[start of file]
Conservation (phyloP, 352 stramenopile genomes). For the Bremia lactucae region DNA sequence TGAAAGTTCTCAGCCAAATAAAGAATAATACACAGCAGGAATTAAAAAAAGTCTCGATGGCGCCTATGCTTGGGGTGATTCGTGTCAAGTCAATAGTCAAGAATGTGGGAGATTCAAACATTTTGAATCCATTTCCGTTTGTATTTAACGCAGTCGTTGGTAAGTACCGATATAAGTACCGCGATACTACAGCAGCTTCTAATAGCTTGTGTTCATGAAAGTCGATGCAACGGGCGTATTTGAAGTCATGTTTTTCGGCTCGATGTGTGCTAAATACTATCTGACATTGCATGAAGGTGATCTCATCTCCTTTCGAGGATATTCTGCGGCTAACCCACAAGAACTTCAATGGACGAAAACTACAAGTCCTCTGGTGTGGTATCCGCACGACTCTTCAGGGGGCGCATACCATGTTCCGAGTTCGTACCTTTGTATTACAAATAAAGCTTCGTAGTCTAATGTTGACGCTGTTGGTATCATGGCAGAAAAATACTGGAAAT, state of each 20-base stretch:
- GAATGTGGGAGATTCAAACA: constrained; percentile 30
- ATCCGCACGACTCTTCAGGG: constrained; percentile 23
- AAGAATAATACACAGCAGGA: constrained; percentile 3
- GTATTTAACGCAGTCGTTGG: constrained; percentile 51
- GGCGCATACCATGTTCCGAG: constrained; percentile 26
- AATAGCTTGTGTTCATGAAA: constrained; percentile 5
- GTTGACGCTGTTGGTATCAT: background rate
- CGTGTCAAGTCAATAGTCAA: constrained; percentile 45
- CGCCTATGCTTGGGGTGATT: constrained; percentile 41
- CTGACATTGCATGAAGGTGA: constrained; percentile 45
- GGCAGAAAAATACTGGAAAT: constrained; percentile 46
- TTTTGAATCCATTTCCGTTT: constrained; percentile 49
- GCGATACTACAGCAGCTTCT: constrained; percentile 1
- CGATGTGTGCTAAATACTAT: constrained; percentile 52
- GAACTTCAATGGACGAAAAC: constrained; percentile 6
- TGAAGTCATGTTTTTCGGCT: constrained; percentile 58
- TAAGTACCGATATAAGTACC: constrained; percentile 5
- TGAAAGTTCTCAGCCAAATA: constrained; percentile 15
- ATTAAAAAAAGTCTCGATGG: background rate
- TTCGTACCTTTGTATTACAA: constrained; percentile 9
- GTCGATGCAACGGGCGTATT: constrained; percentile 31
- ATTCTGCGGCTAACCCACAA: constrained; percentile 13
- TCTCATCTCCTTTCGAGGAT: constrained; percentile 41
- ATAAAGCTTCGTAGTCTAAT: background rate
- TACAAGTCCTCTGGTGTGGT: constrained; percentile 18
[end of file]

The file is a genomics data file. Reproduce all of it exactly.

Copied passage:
Conservation (phyloP, 352 stramenopile genomes). For the Bremia lactucae region DNA sequence TGAAAGTTCTCAGCCAAATAAAGAATAATACACAGCAGGAATTAAAAAAAGTCTCGATGGCGCCTATGCTTGGGGTGATTCGTGTCAAGTCAATAGTCAAGAATGTGGGAGATTCAAACATTTTGAATCCATTTCCGTTTGTATTTAACGCAGTCGTTGGTAAGTACCGATATAAGTACCGCGATACTACAGCAGCTTCTAATAGCTTGTGTTCATGAAAGTCGATGCAACGGGCGTATTTGAAGTCATGTTTTTCGGCTCGATGTGTGCTAAATACTATCTGACATTGCATGAAGGTGATCTCATCTCCTTTCGAGGATATTCTGCGGCTAACCCACAAGAACTTCAATGGACGAAAACTACAAGTCCTCTGGTGTGGTATCCGCACGACTCTTCAGGGGGCGCATACCATGTTCCGAGTTCGTACCTTTGTATTACAAATAAAGCTTCGTAGTCTAATGTTGACGCTGTTGGTATCATGGCAGAAAAATACTGGAAAT, state of each 20-base stretch:
- GAATGTGGGAGATTCAAACA: constrained; percentile 30
- ATCCGCACGACTCTTCAGGG: constrained; percentile 23
- AAGAATAATACACAGCAGGA: constrained; percentile 3
- GTATTTAACGCAGTCGTTGG: constrained; percentile 51
- GGCGCATACCATGTTCCGAG: constrained; percentile 26
- AATAGCTTGTGTTCATGAAA: constrained; percentile 5
- GTTGACGCTGTTGGTATCAT: background rate
- CGTGTCAAGTCAATAGTCAA: constrained; percentile 45
- CGCCTATGCTTGGGGTGATT: constrained; percentile 41
- CTGACATTGCATGAAGGTGA: constrained; percentile 45
- GGCAGAAAAATACTGGAAAT: constrained; percentile 46
- TTTTGAATCCATTTCCGTTT: constrained; percentile 49
- GCGATACTACAGCAGCTTCT: constrained; percentile 1
- CGATGTGTGCTAAATACTAT: constrained; percentile 52
- GAACTTCAATGGACGAAAAC: constrained; percentile 6
- TGAAGTCATGTTTTTCGGCT: constrained; percentile 58
- TAAGTACCGATATAAGTACC: constrained; percentile 5
- TGAAAGTTCTCAGCCAAATA: constrained; percentile 15
- ATTAAAAAAAGTCTCGATGG: background rate
- TTCGTACCTTTGTATTACAA: constrained; percentile 9
- GTCGATGCAACGGGCGTATT: constrained; percentile 31
- ATTCTGCGGCTAACCCACAA: constrained; percentile 13
- TCTCATCTCCTTTCGAGGAT: constrained; percentile 41
- ATAAAGCTTCGTAGTCTAAT: background rate
- TACAAGTCCTCTGGTGTGGT: constrained; percentile 18